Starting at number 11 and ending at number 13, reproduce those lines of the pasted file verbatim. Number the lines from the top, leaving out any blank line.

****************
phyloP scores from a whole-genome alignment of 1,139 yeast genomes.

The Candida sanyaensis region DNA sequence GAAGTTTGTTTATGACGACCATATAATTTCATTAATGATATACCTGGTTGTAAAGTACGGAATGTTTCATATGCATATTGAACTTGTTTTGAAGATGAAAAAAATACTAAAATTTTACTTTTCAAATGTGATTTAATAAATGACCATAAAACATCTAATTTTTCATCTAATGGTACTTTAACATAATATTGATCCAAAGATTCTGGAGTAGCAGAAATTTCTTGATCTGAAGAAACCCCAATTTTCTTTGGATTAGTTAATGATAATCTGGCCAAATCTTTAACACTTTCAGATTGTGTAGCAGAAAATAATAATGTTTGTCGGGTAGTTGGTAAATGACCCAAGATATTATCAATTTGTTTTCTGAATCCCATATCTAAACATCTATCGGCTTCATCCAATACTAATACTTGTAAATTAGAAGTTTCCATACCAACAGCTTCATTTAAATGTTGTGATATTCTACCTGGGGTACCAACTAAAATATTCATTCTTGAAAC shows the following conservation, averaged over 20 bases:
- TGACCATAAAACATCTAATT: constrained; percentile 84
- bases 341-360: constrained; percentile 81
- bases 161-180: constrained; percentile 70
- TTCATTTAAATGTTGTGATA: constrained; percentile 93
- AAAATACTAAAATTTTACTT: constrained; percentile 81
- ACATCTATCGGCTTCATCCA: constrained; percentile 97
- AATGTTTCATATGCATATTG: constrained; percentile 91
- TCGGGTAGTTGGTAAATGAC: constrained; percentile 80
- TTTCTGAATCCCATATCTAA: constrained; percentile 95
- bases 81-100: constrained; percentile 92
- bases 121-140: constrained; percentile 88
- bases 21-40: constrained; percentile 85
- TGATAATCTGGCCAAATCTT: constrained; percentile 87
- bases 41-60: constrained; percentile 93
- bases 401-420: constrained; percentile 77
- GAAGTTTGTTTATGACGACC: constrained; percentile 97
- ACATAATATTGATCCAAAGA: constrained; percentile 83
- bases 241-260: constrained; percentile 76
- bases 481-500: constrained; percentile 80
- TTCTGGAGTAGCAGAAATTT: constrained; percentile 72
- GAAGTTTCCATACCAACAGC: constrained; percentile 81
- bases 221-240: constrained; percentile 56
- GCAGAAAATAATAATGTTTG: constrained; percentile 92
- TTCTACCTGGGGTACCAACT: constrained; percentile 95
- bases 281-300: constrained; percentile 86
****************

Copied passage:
- TTTCTGAATCCCATATCTAA: constrained; percentile 95
- bases 81-100: constrained; percentile 92
- bases 121-140: constrained; percentile 88